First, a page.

Massy Reads: On Interrogating the Colonial Frame
A Public Humanities Hub Conversation with UBC Authors Hannah Turner (School of Information) and David Gaertner (Institute for Critical Indigenous Studies). A book launch series co-hosted by UBC Public Humanities and Massy Arts Society. Co-sponsored with UBC Press.
A book launch series co-hosted by UBC Public Humanities and Massy Arts Society. Co-sponsored with UBC Press.
Dr. Hannah Turner
Assistant Professor, School of Information
Dr. David Gaertner
Assistant Professor, Institute for Critical Indigenous Studies
Dr. Daniel Heath Justice
Professor, Institute for Critical Indigenous Studies
By Hannah Turner
How does material culture become data? Why does this matter, and for whom? As the cultures of Indigenous peoples in North America were mined for scientific knowledge, years of organizing, classifying, and cataloguing hardened into accepted categories, naming conventions, and tribal affiliations – much of it wrong.
Cataloguing Culture examines how colonialism operates in museum bureaucracies. Using the Smithsonian’s National Museum of Natural History as her reference, Hannah Turner organizes her study by the technologies framing museum work over 200 years: field records, the ledger, the card catalogue, the punch card, and eventually the database. She examines how categories were applied to ethnographic material culture and became routine throughout federal collecting institutions.
As Indigenous communities encounter the documentary traces of imperialism while attempting to reclaim what is theirs, this timely work shines a light on access to and return of cultural heritage.
Museum practitioners, historians, anthropologists, and media scholars will find the practices and assumptions of their fields revealed in this indispensable work.
Hannah Turner is an information and museum studies scholar, and is an Assistant Professor in the School of Information at the University of British Columbia. She has published in journals such as Museum Anthropology, Knowledge Organization, and Cataloging and Classification Quarterly. From 2018 to 2019, she was a lecturer in Museum Studies at the University of Leicester.
The Theatre of Regret: Literature, Art, and the Politics of Reconciliation in Canada
By David Gaertner
The Canadian public largely understands reconciliation as the harmonization of Indigenous–settler relations for the benefit of the nation. But is this really happening? Reconciliation politics, as developed in South America and South Africa, work counter to retributive justice. The Theatre of Regret asks whether – within the contexts of settler colonialism – the approach to reconciliation will ultimately favour the state over the needs and requirements of Indigenous peoples.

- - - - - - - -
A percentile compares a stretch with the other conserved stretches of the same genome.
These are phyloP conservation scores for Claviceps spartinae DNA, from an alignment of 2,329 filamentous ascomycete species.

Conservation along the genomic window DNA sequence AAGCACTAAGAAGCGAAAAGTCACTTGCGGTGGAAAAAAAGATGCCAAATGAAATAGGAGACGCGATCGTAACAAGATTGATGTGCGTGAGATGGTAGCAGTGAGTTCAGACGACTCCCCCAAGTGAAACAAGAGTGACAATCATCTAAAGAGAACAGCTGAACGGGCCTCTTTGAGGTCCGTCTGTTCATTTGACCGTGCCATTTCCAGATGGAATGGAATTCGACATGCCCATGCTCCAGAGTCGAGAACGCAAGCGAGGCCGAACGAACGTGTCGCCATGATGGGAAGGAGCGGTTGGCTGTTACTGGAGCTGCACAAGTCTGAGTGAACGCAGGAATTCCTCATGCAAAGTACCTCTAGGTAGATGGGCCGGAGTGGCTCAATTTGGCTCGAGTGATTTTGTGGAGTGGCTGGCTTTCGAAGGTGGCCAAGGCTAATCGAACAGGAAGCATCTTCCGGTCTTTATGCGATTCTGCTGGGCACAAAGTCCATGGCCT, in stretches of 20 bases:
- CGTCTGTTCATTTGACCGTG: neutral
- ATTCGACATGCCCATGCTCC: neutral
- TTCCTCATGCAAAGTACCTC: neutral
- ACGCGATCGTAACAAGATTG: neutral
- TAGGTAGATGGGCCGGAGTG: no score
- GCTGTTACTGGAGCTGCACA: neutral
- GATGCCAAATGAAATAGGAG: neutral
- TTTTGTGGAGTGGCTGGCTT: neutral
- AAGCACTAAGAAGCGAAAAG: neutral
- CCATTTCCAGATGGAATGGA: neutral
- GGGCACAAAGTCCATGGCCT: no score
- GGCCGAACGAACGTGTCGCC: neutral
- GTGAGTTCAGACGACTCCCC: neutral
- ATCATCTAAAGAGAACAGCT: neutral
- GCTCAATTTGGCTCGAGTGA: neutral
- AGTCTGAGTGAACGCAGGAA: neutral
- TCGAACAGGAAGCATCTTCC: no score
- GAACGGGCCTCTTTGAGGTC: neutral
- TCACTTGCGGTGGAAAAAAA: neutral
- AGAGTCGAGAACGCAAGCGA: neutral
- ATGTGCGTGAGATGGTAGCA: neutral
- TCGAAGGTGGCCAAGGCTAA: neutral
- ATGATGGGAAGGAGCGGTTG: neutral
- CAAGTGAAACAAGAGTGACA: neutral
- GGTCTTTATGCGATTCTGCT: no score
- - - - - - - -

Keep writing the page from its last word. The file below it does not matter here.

Interweaving literature, art, and other creative media throughout his analysis, David Gaertner questions the state-centred frameworks of reconciliation by exploring the critical roles that Indigenous and allied authors play in defining, challenging, and refusing settler regret. In 2007, Canada became the first liberal democracy to formally implement a Truth and Reconciliation Commission (TRC) process, a prominent element of global intrastate politics in the 1990s. Through close examination of core concepts in reconciliation theory – acknowledgement, apology, redress, and forgiveness – Gaertner unpacks reconciliation within the contexts of Canadian settler colonialism and the international history of the TRC. In so doing, he exposes the deeply embedded colonial ideologies that often define reconciliation in settler colonial states.
The Theatre of Regret redirects current debates about reconciliation and provides a roadmap for the deconstruction of state-centred discourses of regret.
Scholars and students of Indigenous studies, cultural studies, Canadian studies, literature, law, and political science will find this book challenging and necessary, as will thoughtful Canadian readers.
David Gaertner is an Assistant Professor in the Institute of Critical Indigenous Studies at the University of British Columbia. His articles have appeared in Canadian Literature, American Indian Cultural and Research Journal, and Bioethical Inquiry, among other publications. He is the editor of Sôhkêyihta: The Poetry of Sky Dancer Louise Bernice Halfe and Read, Listen, Tell: Indigenous Stories from Turtle Island (with Sophie McCall, Deanna Reder, and Gabrielle L’Hirondelle Hill).
About the Moderator
Daniel Heath Justice is a Colorado-born Canadian citizen of the Cherokee Nation/ ᏣᎳᎩᎯ ᎠᏰᎵ. He holds the Canada Research Chair in Indigenous Literature and Expressive Culture at UBC on unceded Musqueam territory. His most recent book is Why Indigenous Literatures Matter, a literary manifesto about the way Indigenous writing works in the world. He is the author of Our Fire Survives the Storm: A Cherokee Literary History and numerous essays and reviews in the field of Indigenous literary studies, and he is co-editor of a number of critical and creative anthologies and journals, including the award-winning The Oxford Handbook of Indigenous American Literature (with James H. Cox) and Sovereign Erotics: A Collection of Two-Spirit Literature (with Qwo-Li Driskill, Deborah Miranda, and Lisa Tatonetti).
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